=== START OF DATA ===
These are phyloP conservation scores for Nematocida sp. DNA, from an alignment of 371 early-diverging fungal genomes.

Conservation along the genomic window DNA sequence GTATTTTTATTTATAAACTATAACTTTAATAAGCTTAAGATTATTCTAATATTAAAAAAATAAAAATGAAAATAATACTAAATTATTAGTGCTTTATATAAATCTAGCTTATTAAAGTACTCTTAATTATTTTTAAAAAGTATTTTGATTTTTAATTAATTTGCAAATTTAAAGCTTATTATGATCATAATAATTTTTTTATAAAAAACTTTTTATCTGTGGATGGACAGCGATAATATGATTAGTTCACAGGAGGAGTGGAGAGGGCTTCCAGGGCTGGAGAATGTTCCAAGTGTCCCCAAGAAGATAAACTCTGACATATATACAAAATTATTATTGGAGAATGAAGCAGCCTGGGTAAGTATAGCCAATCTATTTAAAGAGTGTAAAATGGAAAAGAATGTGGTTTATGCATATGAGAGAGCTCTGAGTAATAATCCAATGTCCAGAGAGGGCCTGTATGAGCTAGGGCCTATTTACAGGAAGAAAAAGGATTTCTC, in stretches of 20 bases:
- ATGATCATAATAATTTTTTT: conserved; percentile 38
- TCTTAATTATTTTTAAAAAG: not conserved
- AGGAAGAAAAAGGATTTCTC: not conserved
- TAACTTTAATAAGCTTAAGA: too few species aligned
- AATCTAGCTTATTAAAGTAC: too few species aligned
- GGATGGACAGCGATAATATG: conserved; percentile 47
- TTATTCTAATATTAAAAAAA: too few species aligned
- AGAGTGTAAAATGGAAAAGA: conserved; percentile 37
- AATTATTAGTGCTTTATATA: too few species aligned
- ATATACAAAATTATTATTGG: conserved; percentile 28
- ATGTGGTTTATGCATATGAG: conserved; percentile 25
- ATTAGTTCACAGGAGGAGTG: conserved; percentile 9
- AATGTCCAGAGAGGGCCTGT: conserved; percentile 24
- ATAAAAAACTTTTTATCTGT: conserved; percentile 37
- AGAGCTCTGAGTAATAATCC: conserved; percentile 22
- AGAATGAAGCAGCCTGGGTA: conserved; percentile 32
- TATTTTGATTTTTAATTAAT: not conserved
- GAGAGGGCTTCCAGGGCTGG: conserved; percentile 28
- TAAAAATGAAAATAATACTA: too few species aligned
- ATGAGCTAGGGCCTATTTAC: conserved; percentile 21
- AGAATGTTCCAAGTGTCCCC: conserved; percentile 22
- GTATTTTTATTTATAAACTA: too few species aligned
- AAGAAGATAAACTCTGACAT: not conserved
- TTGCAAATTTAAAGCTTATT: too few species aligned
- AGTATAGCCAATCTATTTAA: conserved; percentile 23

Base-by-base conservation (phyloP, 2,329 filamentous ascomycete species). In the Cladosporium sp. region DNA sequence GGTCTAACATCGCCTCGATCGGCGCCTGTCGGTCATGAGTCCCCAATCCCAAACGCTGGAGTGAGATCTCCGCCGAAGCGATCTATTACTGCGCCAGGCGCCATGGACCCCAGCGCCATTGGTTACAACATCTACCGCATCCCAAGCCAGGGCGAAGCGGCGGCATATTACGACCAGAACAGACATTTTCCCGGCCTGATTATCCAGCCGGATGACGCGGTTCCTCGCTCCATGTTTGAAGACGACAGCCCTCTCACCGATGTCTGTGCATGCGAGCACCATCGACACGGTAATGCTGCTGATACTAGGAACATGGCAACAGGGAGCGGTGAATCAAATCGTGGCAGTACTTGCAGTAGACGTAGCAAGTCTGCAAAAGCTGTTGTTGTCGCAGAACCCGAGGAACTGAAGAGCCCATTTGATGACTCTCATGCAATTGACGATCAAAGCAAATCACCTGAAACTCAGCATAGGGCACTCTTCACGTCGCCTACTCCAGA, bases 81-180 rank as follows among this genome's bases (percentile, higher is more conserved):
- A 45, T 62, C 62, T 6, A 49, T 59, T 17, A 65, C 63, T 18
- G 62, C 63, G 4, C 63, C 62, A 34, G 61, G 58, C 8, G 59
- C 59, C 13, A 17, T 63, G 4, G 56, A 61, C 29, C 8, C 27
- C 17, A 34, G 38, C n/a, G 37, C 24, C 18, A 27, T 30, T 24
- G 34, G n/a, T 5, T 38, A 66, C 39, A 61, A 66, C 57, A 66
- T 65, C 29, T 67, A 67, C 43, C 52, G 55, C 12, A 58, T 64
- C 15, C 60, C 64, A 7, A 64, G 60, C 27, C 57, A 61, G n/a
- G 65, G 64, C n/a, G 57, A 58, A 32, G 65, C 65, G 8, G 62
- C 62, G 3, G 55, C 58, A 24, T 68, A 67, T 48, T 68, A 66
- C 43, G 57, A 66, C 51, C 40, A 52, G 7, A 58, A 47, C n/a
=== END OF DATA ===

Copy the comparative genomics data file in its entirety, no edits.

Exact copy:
These are phyloP conservation scores for Nematocida sp. DNA, from an alignment of 371 early-diverging fungal genomes.

Conservation along the genomic window DNA sequence GTATTTTTATTTATAAACTATAACTTTAATAAGCTTAAGATTATTCTAATATTAAAAAAATAAAAATGAAAATAATACTAAATTATTAGTGCTTTATATAAATCTAGCTTATTAAAGTACTCTTAATTATTTTTAAAAAGTATTTTGATTTTTAATTAATTTGCAAATTTAAAGCTTATTATGATCATAATAATTTTTTTATAAAAAACTTTTTATCTGTGGATGGACAGCGATAATATGATTAGTTCACAGGAGGAGTGGAGAGGGCTTCCAGGGCTGGAGAATGTTCCAAGTGTCCCCAAGAAGATAAACTCTGACATATATACAAAATTATTATTGGAGAATGAAGCAGCCTGGGTAAGTATAGCCAATCTATTTAAAGAGTGTAAAATGGAAAAGAATGTGGTTTATGCATATGAGAGAGCTCTGAGTAATAATCCAATGTCCAGAGAGGGCCTGTATGAGCTAGGGCCTATTTACAGGAAGAAAAAGGATTTCTC, in stretches of 20 bases:
- ATGATCATAATAATTTTTTT: conserved; percentile 38
- TCTTAATTATTTTTAAAAAG: not conserved
- AGGAAGAAAAAGGATTTCTC: not conserved
- TAACTTTAATAAGCTTAAGA: too few species aligned
- AATCTAGCTTATTAAAGTAC: too few species aligned
- GGATGGACAGCGATAATATG: conserved; percentile 47
- TTATTCTAATATTAAAAAAA: too few species aligned
- AGAGTGTAAAATGGAAAAGA: conserved; percentile 37
- AATTATTAGTGCTTTATATA: too few species aligned
- ATATACAAAATTATTATTGG: conserved; percentile 28
- ATGTGGTTTATGCATATGAG: conserved; percentile 25
- ATTAGTTCACAGGAGGAGTG: conserved; percentile 9
- AATGTCCAGAGAGGGCCTGT: conserved; percentile 24
- ATAAAAAACTTTTTATCTGT: conserved; percentile 37
- AGAGCTCTGAGTAATAATCC: conserved; percentile 22
- AGAATGAAGCAGCCTGGGTA: conserved; percentile 32
- TATTTTGATTTTTAATTAAT: not conserved
- GAGAGGGCTTCCAGGGCTGG: conserved; percentile 28
- TAAAAATGAAAATAATACTA: too few species aligned
- ATGAGCTAGGGCCTATTTAC: conserved; percentile 21
- AGAATGTTCCAAGTGTCCCC: conserved; percentile 22
- GTATTTTTATTTATAAACTA: too few species aligned
- AAGAAGATAAACTCTGACAT: not conserved
- TTGCAAATTTAAAGCTTATT: too few species aligned
- AGTATAGCCAATCTATTTAA: conserved; percentile 23

Base-by-base conservation (phyloP, 2,329 filamentous ascomycete species). In the Cladosporium sp. region DNA sequence GGTCTAACATCGCCTCGATCGGCGCCTGTCGGTCATGAGTCCCCAATCCCAAACGCTGGAGTGAGATCTCCGCCGAAGCGATCTATTACTGCGCCAGGCGCCATGGACCCCAGCGCCATTGGTTACAACATCTACCGCATCCCAAGCCAGGGCGAAGCGGCGGCATATTACGACCAGAACAGACATTTTCCCGGCCTGATTATCCAGCCGGATGACGCGGTTCCTCGCTCCATGTTTGAAGACGACAGCCCTCTCACCGATGTCTGTGCATGCGAGCACCATCGACACGGTAATGCTGCTGATACTAGGAACATGGCAACAGGGAGCGGTGAATCAAATCGTGGCAGTACTTGCAGTAGACGTAGCAAGTCTGCAAAAGCTGTTGTTGTCGCAGAACCCGAGGAACTGAAGAGCCCATTTGATGACTCTCATGCAATTGACGATCAAAGCAAATCACCTGAAACTCAGCATAGGGCACTCTTCACGTCGCCTACTCCAGA, bases 81-180 rank as follows among this genome's bases (percentile, higher is more conserved):
- A 45, T 62, C 62, T 6, A 49, T 59, T 17, A 65, C 63, T 18
- G 62, C 63, G 4, C 63, C 62, A 34, G 61, G 58, C 8, G 59
- C 59, C 13, A 17, T 63, G 4, G 56, A 61, C 29, C 8, C 27
- C 17, A 34, G 38, C n/a, G 37, C 24, C 18, A 27, T 30, T 24
- G 34, G n/a, T 5, T 38, A 66, C 39, A 61, A 66, C 57, A 66
- T 65, C 29, T 67, A 67, C 43, C 52, G 55, C 12, A 58, T 64
- C 15, C 60, C 64, A 7, A 64, G 60, C 27, C 57, A 61, G n/a
- G 65, G 64, C n/a, G 57, A 58, A 32, G 65, C 65, G 8, G 62
- C 62, G 3, G 55, C 58, A 24, T 68, A 67, T 48, T 68, A 66
- C 43, G 57, A 66, C 51, C 40, A 52, G 7, A 58, A 47, C n/a